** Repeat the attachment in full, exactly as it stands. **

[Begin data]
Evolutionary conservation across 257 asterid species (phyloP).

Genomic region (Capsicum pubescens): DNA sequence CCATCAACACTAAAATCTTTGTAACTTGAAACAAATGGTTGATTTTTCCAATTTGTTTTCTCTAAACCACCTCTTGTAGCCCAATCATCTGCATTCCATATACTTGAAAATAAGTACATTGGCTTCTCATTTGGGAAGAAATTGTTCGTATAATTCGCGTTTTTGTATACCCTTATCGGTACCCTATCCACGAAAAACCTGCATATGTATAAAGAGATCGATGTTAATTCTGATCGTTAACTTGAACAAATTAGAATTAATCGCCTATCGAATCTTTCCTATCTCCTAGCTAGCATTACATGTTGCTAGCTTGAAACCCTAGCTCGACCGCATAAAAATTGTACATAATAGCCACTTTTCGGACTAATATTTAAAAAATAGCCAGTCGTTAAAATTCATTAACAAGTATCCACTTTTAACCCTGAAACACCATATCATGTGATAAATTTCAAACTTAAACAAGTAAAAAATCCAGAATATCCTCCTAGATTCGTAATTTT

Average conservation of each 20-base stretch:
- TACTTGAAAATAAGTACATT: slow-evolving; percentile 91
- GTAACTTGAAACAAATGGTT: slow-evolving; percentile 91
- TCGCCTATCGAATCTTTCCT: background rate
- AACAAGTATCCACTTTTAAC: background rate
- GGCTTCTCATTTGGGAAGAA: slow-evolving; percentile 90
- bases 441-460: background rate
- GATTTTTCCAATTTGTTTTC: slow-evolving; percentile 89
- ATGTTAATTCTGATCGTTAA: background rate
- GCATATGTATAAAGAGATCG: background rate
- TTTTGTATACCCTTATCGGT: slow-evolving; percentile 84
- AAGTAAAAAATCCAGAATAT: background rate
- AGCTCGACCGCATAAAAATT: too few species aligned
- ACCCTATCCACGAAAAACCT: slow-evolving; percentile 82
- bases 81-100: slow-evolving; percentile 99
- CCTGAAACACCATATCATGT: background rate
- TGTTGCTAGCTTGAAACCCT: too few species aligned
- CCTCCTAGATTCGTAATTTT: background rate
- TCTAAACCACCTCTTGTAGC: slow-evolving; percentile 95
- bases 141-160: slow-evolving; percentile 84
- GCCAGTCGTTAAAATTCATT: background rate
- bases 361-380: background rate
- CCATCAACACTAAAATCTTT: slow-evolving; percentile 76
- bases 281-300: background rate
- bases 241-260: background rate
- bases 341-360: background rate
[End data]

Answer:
Evolutionary conservation across 257 asterid species (phyloP).

Genomic region (Capsicum pubescens): DNA sequence CCATCAACACTAAAATCTTTGTAACTTGAAACAAATGGTTGATTTTTCCAATTTGTTTTCTCTAAACCACCTCTTGTAGCCCAATCATCTGCATTCCATATACTTGAAAATAAGTACATTGGCTTCTCATTTGGGAAGAAATTGTTCGTATAATTCGCGTTTTTGTATACCCTTATCGGTACCCTATCCACGAAAAACCTGCATATGTATAAAGAGATCGATGTTAATTCTGATCGTTAACTTGAACAAATTAGAATTAATCGCCTATCGAATCTTTCCTATCTCCTAGCTAGCATTACATGTTGCTAGCTTGAAACCCTAGCTCGACCGCATAAAAATTGTACATAATAGCCACTTTTCGGACTAATATTTAAAAAATAGCCAGTCGTTAAAATTCATTAACAAGTATCCACTTTTAACCCTGAAACACCATATCATGTGATAAATTTCAAACTTAAACAAGTAAAAAATCCAGAATATCCTCCTAGATTCGTAATTTT

Average conservation of each 20-base stretch:
- TACTTGAAAATAAGTACATT: slow-evolving; percentile 91
- GTAACTTGAAACAAATGGTT: slow-evolving; percentile 91
- TCGCCTATCGAATCTTTCCT: background rate
- AACAAGTATCCACTTTTAAC: background rate
- GGCTTCTCATTTGGGAAGAA: slow-evolving; percentile 90
- bases 441-460: background rate
- GATTTTTCCAATTTGTTTTC: slow-evolving; percentile 89
- ATGTTAATTCTGATCGTTAA: background rate
- GCATATGTATAAAGAGATCG: background rate
- TTTTGTATACCCTTATCGGT: slow-evolving; percentile 84
- AAGTAAAAAATCCAGAATAT: background rate
- AGCTCGACCGCATAAAAATT: too few species aligned
- ACCCTATCCACGAAAAACCT: slow-evolving; percentile 82
- bases 81-100: slow-evolving; percentile 99
- CCTGAAACACCATATCATGT: background rate
- TGTTGCTAGCTTGAAACCCT: too few species aligned
- CCTCCTAGATTCGTAATTTT: background rate
- TCTAAACCACCTCTTGTAGC: slow-evolving; percentile 95
- bases 141-160: slow-evolving; percentile 84
- GCCAGTCGTTAAAATTCATT: background rate
- bases 361-380: background rate
- CCATCAACACTAAAATCTTT: slow-evolving; percentile 76
- bases 281-300: background rate
- bases 241-260: background rate
- bases 341-360: background rate